• Organising the soundscape: Participants’ orientation to impending sound when turning on auditory objects in interaction – Rauniomaa, M. & Heinemann, T. 2014. In Interacting with objects: Language, materiality and social activity (pp. 145-168). Amsterdam/Philadelphia: John Benjamins Publishing Company.
  • The social and moral work of modal constructions in granting remote requests Steensig, J. & Heinemann, T. 2014. In P. Drew & E. Couper-Kuhlen (Eds.) Requesting in social interaction (pp. 145-170). Amsterdam/Philadelphia: John Benjamins Publishing Company.


  • Shaping innovation processes through humor – Bogers, M. & Heinemann, T. 2013, Proceedings of PIN-C 2013, 325-329.
  • The design game as a scaffold for consensus in museum exhibition development – Murmann, M. & Heinemann, T.  2013, Proceedings of PIN-C 2013, 16-26.
  • When ‘yes’ is not enough – as an answer to a yes/no question – Steensig, J. & Heinemann, T. 2013. In B. Szczepek Reed & G. Raymond (Eds.) Units of Talk. Units of Action (pp. 207-241). Amsterdam/Philadelphia: Benjamins


  • Collaborating to restrict: A Conversation Analytic perspective on collaboration in design – Heinemann, T., Landgrebe, J. & Matthews, B. 2012, CoDesign 8 (4), 200-214.
  • Hearing aid adjustment: Translating symptom description into treatment and dealing with expectations – Heinemann, T., Matthews, B. & Raudaskoski, P. 2012. In M. Egbert & A. Deppermann (Eds.) Hearing aids communication. Integrating social interaction, audiology and user centered design to improve hearing technology use (pp. 113-124). Mannheim: Verlag für Gesprächforschung.
  • Analysing conversation – seeing design as social action – Matthews, B. & Heinemann, T. 2012, Design Studies 33, 649-672.


  • Getting the point. The role of gesture in managing intersubjectivity in a design activity – Donovan, J., Heinemann, T., Matthews, B. & Buur, J. 2011, Artificial Intelligence for Engineering Design, Analysis and Manufacturing 25, 221-235.
  • First came the egg: The positioning and shaping of competing design proposals – Heinemann, T. 2011, PINC  Proceedings 2011, 51-58.
  • From home to institution: Roles, relations and the loss of autonomy in caretaking of the elderly in Denmark – Heinemann, T. 2011. In P. Backhaus (Ed.), Communication in Elderly Care. Cross-Cultural Approaches (pp. 90-111). London: Continuum.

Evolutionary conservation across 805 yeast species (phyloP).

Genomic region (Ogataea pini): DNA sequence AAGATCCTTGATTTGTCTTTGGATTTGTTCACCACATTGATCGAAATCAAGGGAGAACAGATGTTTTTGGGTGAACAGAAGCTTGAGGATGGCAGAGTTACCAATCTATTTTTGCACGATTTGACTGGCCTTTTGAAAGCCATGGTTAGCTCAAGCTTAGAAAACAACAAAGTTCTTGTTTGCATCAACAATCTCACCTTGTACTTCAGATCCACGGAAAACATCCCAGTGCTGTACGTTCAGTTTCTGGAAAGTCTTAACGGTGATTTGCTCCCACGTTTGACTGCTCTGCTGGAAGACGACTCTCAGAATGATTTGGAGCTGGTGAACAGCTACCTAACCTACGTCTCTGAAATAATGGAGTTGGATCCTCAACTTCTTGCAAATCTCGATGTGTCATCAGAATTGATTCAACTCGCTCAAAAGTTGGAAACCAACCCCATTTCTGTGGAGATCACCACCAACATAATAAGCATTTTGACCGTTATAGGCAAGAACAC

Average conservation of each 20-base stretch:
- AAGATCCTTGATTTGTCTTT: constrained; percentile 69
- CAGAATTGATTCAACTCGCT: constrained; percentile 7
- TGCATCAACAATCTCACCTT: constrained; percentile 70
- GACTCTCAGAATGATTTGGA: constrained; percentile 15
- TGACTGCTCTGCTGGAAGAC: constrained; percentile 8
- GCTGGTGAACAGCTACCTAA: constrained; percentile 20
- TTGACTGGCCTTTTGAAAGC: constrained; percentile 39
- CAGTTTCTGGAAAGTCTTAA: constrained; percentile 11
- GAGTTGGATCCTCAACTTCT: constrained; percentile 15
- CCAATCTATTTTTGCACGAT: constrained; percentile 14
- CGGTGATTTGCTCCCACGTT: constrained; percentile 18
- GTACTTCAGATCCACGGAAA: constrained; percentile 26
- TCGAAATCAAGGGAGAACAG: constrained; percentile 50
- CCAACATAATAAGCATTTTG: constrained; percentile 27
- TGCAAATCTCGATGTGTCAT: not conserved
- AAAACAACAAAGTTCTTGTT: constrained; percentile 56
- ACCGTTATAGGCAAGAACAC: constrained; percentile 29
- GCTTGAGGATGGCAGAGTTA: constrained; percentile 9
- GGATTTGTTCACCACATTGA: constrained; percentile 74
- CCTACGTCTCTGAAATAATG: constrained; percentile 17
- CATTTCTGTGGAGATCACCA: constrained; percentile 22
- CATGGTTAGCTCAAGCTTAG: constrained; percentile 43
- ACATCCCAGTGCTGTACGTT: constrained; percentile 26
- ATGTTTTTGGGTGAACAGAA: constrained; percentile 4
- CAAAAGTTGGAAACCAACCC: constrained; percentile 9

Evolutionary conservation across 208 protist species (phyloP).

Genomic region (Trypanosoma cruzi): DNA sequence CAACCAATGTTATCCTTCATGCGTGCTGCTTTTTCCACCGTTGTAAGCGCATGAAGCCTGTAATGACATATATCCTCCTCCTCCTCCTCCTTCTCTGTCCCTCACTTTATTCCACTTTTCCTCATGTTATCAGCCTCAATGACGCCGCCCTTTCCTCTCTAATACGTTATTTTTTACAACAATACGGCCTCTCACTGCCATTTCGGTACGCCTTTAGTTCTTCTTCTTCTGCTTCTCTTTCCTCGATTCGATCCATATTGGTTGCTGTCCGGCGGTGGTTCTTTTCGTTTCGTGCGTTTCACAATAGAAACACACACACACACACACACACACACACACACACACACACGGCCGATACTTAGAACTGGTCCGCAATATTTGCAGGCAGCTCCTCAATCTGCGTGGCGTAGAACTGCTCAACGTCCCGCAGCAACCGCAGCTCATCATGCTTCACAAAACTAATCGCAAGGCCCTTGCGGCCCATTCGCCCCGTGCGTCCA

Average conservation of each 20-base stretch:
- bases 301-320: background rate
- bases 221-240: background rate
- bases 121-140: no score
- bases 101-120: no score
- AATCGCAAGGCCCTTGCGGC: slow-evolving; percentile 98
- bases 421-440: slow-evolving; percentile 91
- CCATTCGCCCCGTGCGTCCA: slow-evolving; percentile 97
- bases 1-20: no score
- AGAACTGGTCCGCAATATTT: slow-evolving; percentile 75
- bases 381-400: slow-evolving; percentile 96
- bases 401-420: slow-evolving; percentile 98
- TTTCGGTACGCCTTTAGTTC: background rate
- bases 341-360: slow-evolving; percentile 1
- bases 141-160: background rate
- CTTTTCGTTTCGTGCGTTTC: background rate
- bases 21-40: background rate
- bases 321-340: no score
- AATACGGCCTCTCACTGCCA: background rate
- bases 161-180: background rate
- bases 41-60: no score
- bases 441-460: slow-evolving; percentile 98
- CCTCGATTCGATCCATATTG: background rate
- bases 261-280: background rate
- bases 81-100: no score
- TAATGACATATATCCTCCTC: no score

• Making sense of “things”: Developing new practices and methods for using tangible materials in collaborative processes – Heinemann, T., Boess, S., Landgrebe, J., Mitchell, R. & Nevile, M. 2011, DESIRE ’11 Proceedings of the Second Conference on Creativity and Innovation in Design. ACM New York, NY, US, 221-225.
  • Addressing epistemic incongruence in question-answer sequences through the use of epistemic  adverbs – Heinemann, T., Lindström, A. & Steensig, J. 2011. In T. Stivers, L. Mondada & J. Steensig (Eds.), The Morality of Knowledge in Conversation  (pp. 107-130). Cambridge: Cambridge University Press.


  • Realization as a device for remedying problems of affiliation in interaction – Emmertsen, S. & Heinemann, T. 2010, Research on Language and Social Interaction 43 (2), 109-132.
  • The question-response system of Danish – Heinemann, T. 2010, Journal of Pragmatics 42, 2703-2725


  • Participation and exclusion in third party complaints – Heinemann, T. 2009, Journal of Pragmatics 41 (12), 2435-2451.
  • Managing unavoidable conflicts in caretaking of the elderly: Humor as a mitigating resource – Heinemann, T. 2009, International Journal of the Sociology of Language 200, 103-127.
  • Two answers to inapposite inquiries – Heinemann, T. 2009. In J. Sidnell (Ed.), Conversation Analysis: Comparative Perspectives  (pp. 159-186). Cambridge: Cambridge University Press.
  • Co-constructing meaning with materials in innovation workshops – Heinemann, T., Mitchell, R. & Buur, J. 2009. In B. Darras  & S. Belkhamsa (Eds.), Object et Communication, MEI 30-31 (pp. 289-304). Paris: Aujourd’hui.
  • Complaining in interaction: Introduction – Heinemann, T. & Traverso, V. 2009, Journal of Pragmatics 41 (12),  2381-2384.
  • Good enough: Low-grade assessments in caregiving situations – Lindström, A. & Heinemann, T. 2009, Research on Language and Social Interaction 42 (4), 309-328.
  • Technology use and patient participation in audiological consultations – Matthews, B. & Heinemann, T. 2009, Australasian Medical Journal 1 (10), 36-43.
  • Universals and cultural variation in turn-taking in conversation – Stivers, T., Enfield, N.J., Brown, P., Englert, C., Heinemann, T., Hayashi, M., Hoymann, G., Rossano, F., de Ruiter, J. P., Yoon, K. & Levinson, S. 2009, Proceedings of the National Academy of Science of the United States of America 106  (26), 10587-10592.


  • Questions of accountability: Yes-no interrogatives that are unanswerable – Heinemann, T. 2008, Discourse Studies 10 (1), 55-71.


  • Professional self-disclosure: When the home help talks about herself – Heinemann, T. 2007. In C. Kerbrat-Orecchioni & V. Traverso (Eds.), Confidence/dévoilement de soi dans l’interaction (pp. 325-342). Tübingen: Max Niemeyer Verlag.


  • “Will you or can’t you?”: Displaying entitlement in interrogative requests – Heinemann, T. 2006, Journal of Pragmatics 38, 1081-1104.


  • Where grammar and interaction meet: The preference for matched polarity in responsive turns in Danish – Heinemann, T. 2005. In A. Hakulinen & M.  Selting (Eds.), Syntax and Lexis in Conversation: Studies on the use of linguistic resources in talk-in-interaction (pp.375- 402). Amsterdam/Philadelphia: John Benjamins Publishing Company.